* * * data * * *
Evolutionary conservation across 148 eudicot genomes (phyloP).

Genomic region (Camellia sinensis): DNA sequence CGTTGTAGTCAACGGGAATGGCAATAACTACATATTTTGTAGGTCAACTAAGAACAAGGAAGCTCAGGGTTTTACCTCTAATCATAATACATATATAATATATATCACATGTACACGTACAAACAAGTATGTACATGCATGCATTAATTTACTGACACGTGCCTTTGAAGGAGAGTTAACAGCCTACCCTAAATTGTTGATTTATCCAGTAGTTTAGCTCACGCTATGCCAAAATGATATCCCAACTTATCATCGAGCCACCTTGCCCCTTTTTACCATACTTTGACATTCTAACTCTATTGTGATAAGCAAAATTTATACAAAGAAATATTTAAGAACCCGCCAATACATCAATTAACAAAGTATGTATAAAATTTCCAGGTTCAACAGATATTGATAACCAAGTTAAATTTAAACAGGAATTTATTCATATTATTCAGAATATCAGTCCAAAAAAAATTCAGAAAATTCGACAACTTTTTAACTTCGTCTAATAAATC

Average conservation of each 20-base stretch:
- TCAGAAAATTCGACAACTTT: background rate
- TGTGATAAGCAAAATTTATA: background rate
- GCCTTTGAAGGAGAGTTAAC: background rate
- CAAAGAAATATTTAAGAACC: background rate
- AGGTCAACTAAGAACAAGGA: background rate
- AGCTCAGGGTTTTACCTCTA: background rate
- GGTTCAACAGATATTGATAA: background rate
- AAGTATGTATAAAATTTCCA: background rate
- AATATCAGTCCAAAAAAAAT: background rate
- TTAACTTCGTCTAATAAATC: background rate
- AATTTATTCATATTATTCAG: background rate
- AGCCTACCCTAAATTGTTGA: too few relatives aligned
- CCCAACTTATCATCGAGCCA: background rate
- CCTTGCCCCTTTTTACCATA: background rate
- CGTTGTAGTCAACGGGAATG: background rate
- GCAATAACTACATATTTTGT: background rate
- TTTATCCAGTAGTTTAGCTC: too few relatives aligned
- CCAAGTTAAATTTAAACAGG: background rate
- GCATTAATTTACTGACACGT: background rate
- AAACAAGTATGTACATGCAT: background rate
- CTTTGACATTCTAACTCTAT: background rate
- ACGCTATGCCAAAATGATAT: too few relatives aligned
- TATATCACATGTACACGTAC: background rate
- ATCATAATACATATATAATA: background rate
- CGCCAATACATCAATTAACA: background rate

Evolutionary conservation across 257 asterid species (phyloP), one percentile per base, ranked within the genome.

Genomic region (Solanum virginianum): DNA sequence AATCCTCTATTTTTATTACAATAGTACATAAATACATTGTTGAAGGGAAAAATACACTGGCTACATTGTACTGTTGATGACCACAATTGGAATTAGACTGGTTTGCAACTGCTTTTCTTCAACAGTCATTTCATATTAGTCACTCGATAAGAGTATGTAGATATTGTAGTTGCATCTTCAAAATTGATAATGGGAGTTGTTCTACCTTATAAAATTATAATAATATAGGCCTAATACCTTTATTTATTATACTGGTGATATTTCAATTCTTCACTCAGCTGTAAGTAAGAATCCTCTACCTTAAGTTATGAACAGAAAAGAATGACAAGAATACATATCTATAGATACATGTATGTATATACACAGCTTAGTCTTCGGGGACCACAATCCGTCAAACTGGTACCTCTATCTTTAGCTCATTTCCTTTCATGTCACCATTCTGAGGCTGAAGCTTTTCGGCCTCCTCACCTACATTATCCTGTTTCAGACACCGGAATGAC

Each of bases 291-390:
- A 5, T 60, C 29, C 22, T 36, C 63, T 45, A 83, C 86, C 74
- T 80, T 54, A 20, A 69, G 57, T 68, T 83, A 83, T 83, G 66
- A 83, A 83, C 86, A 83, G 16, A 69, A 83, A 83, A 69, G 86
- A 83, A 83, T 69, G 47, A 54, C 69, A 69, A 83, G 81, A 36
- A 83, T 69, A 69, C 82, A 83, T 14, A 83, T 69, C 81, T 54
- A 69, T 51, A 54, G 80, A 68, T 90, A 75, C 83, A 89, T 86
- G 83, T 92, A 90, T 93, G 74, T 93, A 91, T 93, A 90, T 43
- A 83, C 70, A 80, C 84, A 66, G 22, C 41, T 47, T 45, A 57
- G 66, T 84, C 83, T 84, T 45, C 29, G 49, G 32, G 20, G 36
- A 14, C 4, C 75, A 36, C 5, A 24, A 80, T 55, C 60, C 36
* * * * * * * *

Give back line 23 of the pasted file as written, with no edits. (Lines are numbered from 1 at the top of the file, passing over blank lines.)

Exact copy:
- AAACAAGTATGTACATGCAT: background rate